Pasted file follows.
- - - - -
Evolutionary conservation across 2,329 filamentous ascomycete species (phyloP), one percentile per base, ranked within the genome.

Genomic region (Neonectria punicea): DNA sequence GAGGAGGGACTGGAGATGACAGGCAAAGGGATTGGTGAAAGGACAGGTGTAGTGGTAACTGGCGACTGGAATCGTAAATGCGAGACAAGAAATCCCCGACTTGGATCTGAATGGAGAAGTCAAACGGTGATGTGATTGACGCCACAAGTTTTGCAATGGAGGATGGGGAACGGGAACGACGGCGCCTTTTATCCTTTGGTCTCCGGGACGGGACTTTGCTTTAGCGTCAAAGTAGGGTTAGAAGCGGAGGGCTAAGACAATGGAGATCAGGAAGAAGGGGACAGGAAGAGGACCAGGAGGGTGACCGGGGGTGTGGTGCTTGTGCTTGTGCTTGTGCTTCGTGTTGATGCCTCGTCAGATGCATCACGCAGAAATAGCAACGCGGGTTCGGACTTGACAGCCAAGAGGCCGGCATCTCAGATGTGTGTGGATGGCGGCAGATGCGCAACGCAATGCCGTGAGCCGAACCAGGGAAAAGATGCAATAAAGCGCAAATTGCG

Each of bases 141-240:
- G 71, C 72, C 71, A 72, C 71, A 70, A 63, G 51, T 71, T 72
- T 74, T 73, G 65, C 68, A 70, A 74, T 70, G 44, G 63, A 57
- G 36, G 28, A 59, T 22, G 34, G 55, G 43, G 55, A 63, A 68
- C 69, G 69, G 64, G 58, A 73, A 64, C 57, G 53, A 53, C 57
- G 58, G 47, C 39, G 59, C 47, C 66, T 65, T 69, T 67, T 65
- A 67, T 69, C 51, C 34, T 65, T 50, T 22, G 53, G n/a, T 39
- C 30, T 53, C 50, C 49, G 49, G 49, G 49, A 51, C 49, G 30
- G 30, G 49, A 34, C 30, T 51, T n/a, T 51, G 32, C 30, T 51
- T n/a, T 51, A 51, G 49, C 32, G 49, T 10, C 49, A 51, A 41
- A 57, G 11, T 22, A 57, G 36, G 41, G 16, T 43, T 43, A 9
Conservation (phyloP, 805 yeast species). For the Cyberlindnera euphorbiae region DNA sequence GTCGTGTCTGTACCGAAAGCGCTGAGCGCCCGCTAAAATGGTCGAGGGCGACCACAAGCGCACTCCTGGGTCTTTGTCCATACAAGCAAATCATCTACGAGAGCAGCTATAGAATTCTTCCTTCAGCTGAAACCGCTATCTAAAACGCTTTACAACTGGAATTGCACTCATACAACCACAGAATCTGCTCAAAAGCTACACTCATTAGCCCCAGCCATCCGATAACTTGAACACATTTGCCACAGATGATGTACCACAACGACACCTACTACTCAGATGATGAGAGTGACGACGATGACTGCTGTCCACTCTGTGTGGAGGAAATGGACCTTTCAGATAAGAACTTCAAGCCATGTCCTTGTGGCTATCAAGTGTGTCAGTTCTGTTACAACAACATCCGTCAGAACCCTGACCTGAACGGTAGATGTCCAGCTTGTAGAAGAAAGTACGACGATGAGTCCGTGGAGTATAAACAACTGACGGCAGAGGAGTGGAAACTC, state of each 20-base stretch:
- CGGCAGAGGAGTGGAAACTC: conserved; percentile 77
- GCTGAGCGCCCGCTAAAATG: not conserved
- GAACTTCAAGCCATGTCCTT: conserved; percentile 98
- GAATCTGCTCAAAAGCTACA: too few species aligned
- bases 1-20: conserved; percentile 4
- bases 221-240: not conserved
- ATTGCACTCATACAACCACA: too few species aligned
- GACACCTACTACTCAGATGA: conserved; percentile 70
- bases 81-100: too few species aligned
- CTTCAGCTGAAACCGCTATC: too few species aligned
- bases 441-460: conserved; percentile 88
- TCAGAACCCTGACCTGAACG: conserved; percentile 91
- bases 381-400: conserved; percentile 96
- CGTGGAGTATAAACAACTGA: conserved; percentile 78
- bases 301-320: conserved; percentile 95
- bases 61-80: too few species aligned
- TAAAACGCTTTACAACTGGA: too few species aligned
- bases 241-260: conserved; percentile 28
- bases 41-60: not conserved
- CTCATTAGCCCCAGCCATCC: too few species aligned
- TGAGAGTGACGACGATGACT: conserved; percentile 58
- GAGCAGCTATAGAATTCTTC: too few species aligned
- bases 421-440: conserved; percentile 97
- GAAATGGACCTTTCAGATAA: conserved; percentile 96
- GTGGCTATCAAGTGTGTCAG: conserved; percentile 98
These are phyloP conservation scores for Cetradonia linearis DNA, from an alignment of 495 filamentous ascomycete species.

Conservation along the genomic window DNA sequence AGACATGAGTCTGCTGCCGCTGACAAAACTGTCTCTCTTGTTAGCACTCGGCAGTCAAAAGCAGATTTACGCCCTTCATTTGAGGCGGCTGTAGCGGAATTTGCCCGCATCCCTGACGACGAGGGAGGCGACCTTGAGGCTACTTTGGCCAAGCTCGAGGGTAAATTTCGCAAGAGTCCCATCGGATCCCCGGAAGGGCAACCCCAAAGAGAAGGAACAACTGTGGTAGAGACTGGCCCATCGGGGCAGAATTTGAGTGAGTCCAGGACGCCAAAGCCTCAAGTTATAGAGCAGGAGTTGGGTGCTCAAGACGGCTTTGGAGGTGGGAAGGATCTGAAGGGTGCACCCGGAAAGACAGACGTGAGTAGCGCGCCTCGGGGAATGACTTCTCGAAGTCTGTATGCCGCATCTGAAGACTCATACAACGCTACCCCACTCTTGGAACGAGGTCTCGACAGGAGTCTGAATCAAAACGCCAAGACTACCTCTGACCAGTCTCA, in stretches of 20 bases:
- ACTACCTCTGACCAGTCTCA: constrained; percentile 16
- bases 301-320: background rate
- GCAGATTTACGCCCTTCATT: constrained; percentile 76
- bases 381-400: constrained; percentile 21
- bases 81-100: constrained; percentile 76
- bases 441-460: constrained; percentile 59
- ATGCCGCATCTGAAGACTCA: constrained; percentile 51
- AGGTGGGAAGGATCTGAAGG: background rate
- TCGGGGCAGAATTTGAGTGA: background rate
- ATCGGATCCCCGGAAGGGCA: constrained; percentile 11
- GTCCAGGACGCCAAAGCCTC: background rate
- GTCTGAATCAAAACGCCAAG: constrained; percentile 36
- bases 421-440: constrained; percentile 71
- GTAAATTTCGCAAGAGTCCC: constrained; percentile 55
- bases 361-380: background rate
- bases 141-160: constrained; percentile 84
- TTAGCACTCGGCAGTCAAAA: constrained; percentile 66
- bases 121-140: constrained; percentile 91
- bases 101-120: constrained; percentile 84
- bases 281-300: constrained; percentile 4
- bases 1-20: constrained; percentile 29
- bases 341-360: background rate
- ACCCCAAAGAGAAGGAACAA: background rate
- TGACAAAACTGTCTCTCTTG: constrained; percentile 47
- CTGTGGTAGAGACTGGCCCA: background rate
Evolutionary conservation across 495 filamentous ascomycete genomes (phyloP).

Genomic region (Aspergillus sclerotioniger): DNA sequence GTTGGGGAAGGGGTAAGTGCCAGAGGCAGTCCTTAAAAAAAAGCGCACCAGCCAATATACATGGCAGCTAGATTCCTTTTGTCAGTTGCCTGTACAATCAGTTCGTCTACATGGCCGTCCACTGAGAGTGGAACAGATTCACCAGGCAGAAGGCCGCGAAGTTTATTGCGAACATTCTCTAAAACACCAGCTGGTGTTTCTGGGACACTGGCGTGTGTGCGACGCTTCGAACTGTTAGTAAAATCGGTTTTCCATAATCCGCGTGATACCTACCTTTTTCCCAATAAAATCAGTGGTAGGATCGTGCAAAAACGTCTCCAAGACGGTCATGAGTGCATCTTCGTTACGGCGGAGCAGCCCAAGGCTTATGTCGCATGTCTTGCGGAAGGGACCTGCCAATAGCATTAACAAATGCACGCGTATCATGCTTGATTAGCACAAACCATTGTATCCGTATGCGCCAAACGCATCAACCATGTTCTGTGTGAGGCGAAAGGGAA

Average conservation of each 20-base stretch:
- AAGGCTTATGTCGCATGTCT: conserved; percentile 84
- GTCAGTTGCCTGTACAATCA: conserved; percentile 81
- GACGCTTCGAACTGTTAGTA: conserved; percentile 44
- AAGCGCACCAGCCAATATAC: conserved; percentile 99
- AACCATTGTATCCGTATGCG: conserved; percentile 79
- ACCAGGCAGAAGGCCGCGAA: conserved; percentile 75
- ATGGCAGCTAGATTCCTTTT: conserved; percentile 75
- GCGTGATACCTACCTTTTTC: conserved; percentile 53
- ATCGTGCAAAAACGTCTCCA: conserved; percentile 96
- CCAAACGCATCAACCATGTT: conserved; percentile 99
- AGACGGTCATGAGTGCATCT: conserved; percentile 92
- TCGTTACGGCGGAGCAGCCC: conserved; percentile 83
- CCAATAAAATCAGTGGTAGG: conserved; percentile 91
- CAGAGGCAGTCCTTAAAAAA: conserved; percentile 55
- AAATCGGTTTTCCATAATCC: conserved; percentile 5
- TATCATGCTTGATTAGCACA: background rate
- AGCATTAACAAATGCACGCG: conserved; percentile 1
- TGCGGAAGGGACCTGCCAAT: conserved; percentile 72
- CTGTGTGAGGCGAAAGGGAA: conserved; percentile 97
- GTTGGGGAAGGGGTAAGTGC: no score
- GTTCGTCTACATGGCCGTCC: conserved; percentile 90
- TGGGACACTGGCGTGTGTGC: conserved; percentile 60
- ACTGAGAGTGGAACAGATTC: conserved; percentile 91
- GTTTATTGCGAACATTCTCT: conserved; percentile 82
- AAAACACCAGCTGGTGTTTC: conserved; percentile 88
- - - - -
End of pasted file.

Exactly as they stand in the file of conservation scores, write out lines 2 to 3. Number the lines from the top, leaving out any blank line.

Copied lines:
Genomic region (Neonectria punicea): DNA sequence GAGGAGGGACTGGAGATGACAGGCAAAGGGATTGGTGAAAGGACAGGTGTAGTGGTAACTGGCGACTGGAATCGTAAATGCGAGACAAGAAATCCCCGACTTGGATCTGAATGGAGAAGTCAAACGGTGATGTGATTGACGCCACAAGTTTTGCAATGGAGGATGGGGAACGGGAACGACGGCGCCTTTTATCCTTTGGTCTCCGGGACGGGACTTTGCTTTAGCGTCAAAGTAGGGTTAGAAGCGGAGGGCTAAGACAATGGAGATCAGGAAGAAGGGGACAGGAAGAGGACCAGGAGGGTGACCGGGGGTGTGGTGCTTGTGCTTGTGCTTGTGCTTCGTGTTGATGCCTCGTCAGATGCATCACGCAGAAATAGCAACGCGGGTTCGGACTTGACAGCCAAGAGGCCGGCATCTCAGATGTGTGTGGATGGCGGCAGATGCGCAACGCAATGCCGTGAGCCGAACCAGGGAAAAGATGCAATAAAGCGCAAATTGCG

Each of bases 141-240: